hen WAM first worked with Mary in the summer of 1990, she had been arrested and charged with the sale of a controlled substance. The arrest left her 14-year-old daughter in charge of 2-year-old twins and a 4-year-old sister. Frightened that her children would be separated by foster care, Mary kept the situation a secret for a year and instructed her children to do the same. When WAM became involved, the organization contacted a family member who immediately took the children into her care. WAM also arranged for a church to “adopt” the family, sending the children food, clothing, and Christmas toys.
Mary was in jail for 6.5 years. During that time, WAM remained involved in her life providing support and counseling. The group sent her personal care items and food, and arranged for a peer partner to write and visit her regularly. The peer partner also advocated on Mary’s behalf with the District Attorney, who reduced Mary’s sentence to 6.5 years to life from the original 15 years to life. While in jail, Mary obtained her bachelor’s degree in Behavioral Science. Upon her release, WAM helped Mary access housing where she could relocate with her kids. Today, she is a full-time employee of Women’s Advocate Ministry. As Mary puts it: “I am still struggling to provide for my family’s basic needs, but I am happy that I am working, paying taxes, and proving that I am a productive citizen.”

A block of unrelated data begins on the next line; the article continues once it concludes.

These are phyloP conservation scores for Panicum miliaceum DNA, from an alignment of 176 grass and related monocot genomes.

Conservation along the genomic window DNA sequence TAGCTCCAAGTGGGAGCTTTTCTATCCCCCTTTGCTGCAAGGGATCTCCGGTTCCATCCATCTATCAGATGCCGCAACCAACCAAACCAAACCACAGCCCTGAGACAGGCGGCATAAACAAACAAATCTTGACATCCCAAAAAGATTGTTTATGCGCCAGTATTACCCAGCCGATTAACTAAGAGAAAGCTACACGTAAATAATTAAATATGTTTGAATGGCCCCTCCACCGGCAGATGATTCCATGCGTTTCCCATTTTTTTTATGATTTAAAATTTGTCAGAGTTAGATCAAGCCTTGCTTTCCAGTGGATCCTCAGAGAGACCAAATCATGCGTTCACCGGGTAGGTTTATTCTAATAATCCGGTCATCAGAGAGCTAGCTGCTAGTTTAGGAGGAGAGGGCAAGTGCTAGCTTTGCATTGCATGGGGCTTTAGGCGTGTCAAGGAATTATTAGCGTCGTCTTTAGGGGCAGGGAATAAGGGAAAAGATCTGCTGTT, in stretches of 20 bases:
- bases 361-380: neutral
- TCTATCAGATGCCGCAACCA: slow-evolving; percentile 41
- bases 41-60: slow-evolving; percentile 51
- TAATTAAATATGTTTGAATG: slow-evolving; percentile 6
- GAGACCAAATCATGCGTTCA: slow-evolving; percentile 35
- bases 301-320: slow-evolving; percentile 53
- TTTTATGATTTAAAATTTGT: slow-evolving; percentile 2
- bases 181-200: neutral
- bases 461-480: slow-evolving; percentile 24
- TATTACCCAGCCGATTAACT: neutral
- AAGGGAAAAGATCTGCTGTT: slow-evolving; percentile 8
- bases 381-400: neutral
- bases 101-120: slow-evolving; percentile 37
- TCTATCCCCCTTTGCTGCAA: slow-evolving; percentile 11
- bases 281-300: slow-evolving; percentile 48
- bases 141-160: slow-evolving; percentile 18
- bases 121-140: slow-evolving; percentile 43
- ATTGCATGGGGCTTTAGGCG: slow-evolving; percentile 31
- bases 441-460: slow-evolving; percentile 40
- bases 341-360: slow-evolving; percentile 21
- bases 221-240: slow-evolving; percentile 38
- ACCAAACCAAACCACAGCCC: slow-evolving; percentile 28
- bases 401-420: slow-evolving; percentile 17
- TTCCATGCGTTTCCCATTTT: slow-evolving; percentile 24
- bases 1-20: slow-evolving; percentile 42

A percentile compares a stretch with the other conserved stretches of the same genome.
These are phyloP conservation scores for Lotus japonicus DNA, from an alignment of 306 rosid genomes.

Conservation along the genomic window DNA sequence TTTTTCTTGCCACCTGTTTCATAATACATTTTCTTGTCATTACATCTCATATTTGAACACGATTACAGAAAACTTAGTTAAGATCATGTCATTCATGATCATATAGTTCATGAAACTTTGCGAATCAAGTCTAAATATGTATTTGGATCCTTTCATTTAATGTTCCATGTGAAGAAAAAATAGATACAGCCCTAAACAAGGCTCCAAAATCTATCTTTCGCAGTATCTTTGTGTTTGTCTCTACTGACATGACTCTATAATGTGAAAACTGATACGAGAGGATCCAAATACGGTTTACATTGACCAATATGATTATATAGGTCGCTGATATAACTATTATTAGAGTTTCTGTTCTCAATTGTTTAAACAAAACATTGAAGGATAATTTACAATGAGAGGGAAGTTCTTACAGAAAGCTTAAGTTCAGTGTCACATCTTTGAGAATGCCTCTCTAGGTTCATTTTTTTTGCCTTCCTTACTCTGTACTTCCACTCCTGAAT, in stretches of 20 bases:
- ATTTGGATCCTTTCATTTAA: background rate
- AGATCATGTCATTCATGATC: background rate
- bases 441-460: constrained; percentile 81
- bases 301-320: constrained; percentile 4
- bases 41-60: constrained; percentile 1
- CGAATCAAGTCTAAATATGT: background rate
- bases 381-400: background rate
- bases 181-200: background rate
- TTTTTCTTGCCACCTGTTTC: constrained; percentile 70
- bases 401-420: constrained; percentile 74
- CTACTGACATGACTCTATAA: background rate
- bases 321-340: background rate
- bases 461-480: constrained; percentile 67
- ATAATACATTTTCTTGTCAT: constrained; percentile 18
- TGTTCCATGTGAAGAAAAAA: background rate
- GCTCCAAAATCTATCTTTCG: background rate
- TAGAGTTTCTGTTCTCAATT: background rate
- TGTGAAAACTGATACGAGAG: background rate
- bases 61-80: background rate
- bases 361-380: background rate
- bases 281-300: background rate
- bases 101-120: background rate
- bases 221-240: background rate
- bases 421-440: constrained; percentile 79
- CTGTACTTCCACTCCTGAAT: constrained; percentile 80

Anna was arrested in 1984 and charged with robbery, burglary, and fraudulent accosting. She had been in and out of the system for years due to her drug addiction, and she had no contact with her family. After she became involved with Women’s Advocate Ministry, the director attended each of her court appearances, explained to her what was happening with her case, and provided support and counseling. In her own words: “Knowing she was involved lightened the burden of the situation.” Anna was convicted and sentenced to four and a half to nine years in prison. Once in prison, she contacted her family with WAM’s help, wrote to her mother periodically, and got a job in the prison library. At Bedford, WAM connected Anna with volunteers Raymond and Diane Leech, who visited her frequently and served as liaisons with her family. In 1989, she was paroled to the Leech’s home, and obtained a job in a small law firm. In 1991, she was hired by an insurance brokerage company and has since been promoted from secretary to executive assistant to the manager of her department. That year, she was asked to sit on WAM’s Board. “WAM has been instrumental in helping me get my life and my family’s life in order.”